Fulton, Lewis, Jacob Mason, Dominique Meroux (2017) Three Revolutions in Urban Transportation. Institute of Transportation Studies, University of California, Davis, Research Report UCD-ITS-RR-17-03
The world is on the cusp of three revolutions in transportation: vehicle electrification, automation, and widespread shared mobility (sharing of vehicle trips). Separately or together, these revolutions will fundamentally change urban transportation around the world over the next three decades.
Each revolution addresses different societal needs, but can also lead to societal costs:
- Vehicle electrification can cut vehicle energy use and CO2 emissions. However, for electrification to have maximum benefits, power generation must be strongly shifted away from fossil fuels and deeply decarbonized. In addition, these vehicles will likely remain expensive for at least one more decade.
- Automation can provide important safety benefits, reduce labor costs, and enable cheaper travel and more productive use of time. However, by lowering the cost of travel in terms of time and money, automation would likely induce more travel and dramatically reduce the number of jobs in transportation.
- Shared mobility, whether through shared vehicle trips or public transport, can lead to more efficient use of urban space, reduce traffic congestion, enable more walking and cycling, cut energy use and emissions, and generally improve urban livability. However, this would require large increases in load factors (passengers per vehicle trip), and a range of strong policies to achieve.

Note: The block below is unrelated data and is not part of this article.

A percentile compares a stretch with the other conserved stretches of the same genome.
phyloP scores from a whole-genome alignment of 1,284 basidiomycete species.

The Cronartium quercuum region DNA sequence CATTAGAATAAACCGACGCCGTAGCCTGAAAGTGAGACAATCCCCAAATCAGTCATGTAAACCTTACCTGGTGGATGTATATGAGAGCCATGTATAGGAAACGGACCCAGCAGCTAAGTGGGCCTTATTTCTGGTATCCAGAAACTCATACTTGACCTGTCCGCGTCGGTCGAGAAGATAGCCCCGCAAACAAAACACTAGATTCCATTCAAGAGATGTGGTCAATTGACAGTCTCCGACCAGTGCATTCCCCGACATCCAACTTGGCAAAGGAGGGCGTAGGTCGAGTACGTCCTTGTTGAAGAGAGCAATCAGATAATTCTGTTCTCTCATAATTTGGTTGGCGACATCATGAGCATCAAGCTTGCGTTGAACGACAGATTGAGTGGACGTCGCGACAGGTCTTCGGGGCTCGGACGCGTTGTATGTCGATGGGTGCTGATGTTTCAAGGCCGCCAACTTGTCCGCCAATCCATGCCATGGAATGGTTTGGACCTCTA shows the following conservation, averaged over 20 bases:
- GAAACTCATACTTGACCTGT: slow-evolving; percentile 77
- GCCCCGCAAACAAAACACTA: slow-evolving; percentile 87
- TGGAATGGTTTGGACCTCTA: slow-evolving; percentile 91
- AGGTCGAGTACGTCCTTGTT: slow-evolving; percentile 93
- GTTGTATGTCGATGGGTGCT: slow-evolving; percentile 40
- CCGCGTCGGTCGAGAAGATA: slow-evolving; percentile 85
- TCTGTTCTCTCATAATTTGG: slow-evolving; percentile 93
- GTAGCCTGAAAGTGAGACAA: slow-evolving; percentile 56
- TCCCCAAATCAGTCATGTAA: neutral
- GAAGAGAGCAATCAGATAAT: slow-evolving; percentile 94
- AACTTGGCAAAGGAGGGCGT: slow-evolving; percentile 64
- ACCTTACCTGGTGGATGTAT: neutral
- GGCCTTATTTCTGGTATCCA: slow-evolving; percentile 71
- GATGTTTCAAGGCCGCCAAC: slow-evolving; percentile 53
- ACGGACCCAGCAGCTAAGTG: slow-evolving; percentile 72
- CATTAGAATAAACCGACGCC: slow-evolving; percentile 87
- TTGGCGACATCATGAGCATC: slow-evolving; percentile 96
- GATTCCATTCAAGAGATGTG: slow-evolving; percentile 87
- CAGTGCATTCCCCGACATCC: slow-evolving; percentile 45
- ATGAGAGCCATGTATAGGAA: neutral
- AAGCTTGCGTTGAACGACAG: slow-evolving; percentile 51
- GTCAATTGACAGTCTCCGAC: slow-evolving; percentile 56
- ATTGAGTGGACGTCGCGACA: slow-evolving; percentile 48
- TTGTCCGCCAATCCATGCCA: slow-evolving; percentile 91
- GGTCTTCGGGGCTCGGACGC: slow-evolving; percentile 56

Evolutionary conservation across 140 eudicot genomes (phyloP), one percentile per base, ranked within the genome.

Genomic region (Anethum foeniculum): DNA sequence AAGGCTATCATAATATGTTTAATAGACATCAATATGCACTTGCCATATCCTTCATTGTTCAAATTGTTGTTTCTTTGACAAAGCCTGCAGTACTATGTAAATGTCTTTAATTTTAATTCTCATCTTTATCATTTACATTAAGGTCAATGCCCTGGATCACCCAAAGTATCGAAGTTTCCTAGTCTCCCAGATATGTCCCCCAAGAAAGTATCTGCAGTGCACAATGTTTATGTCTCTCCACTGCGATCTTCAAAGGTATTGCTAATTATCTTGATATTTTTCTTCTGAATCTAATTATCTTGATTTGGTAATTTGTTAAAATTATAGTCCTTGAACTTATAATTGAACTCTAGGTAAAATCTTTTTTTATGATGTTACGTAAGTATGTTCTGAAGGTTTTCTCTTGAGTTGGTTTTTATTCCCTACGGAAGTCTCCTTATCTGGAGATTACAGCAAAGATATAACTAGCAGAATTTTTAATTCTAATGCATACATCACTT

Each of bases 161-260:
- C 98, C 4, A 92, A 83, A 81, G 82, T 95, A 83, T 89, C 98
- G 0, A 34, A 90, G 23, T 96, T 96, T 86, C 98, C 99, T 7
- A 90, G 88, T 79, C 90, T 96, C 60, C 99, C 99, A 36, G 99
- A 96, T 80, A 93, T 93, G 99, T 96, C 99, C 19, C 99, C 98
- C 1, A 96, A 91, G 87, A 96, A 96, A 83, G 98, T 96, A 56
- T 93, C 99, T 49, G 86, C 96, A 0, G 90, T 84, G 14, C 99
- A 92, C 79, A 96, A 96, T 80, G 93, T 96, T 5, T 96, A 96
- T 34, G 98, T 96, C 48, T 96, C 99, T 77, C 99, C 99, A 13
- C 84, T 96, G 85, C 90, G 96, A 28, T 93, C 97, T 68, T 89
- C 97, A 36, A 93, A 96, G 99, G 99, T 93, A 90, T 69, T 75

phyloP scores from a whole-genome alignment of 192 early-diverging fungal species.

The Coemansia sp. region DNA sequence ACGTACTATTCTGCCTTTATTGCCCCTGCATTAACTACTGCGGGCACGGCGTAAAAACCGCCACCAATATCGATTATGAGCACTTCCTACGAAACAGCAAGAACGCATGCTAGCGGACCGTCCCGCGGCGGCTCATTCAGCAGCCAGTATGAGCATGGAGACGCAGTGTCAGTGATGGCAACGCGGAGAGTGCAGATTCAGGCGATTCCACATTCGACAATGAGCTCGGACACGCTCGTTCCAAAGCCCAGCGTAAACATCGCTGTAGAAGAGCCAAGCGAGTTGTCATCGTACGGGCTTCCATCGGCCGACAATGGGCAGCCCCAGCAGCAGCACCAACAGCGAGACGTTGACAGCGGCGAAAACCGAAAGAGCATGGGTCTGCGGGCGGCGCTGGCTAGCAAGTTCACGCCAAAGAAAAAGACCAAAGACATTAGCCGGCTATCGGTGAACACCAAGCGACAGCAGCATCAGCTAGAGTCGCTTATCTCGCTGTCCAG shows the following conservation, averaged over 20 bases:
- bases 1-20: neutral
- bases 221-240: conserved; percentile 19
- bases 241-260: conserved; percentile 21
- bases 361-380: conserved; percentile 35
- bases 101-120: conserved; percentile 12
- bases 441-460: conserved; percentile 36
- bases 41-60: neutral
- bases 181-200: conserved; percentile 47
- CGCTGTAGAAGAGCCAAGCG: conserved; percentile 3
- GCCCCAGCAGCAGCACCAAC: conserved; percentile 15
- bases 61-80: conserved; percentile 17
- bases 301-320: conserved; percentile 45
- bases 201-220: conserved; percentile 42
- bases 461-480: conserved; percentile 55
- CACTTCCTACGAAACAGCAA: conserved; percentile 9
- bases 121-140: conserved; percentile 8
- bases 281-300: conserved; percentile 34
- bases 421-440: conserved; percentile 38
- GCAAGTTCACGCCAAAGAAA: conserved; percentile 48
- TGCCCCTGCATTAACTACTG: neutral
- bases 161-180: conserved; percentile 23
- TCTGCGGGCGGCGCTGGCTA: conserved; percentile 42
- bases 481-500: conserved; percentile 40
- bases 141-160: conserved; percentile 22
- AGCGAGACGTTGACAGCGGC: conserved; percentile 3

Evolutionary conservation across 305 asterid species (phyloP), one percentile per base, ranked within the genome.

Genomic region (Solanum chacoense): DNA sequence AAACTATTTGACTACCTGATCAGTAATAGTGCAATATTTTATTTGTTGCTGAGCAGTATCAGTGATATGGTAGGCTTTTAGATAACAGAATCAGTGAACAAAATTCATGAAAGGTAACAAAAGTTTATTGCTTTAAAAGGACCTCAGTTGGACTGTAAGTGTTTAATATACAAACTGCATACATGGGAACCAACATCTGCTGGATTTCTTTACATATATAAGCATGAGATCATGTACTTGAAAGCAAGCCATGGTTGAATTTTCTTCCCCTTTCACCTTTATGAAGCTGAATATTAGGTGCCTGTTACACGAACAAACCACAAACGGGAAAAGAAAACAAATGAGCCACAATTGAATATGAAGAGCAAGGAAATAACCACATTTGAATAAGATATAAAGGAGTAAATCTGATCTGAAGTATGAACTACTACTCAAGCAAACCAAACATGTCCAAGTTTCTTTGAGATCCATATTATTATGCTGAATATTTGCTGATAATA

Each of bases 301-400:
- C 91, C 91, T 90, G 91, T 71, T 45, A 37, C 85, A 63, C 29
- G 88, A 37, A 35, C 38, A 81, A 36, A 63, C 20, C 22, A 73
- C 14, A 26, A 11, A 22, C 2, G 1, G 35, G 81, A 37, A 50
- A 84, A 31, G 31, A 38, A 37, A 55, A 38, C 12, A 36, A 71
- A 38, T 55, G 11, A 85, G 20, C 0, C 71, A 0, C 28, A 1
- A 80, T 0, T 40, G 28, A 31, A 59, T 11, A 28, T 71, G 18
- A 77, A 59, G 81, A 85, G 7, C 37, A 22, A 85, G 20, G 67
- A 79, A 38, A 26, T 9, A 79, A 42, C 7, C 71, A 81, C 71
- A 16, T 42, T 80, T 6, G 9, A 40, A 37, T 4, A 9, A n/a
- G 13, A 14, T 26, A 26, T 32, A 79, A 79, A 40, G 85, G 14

Together, the positive and negative aspects of each revolution will interact in many complex and difficult-to-predict ways. This report may be the first to attempt to quantify how these major changes could evolve and interact on a global and regional basis out to 2050. It considers possible end states, as well as transitional pathways and policies needed to get there.
Our central finding is that while vehicle electrification and automation may produce potentially important benefits, without a corresponding shift toward shared mobility and greater use of transit and active transport, these two revolutions could significantly increase congestion and urban sprawl, while also increasing the likelihood of missing climate change targets. In contrast, by encouraging a large increase in trip sharing, transit use, and active transport through policies that support compact, mixed use development, cities worldwide could save an estimated $5 trillion annually by 2050 while improving livability and increasing the likelihood of meeting climate change targets.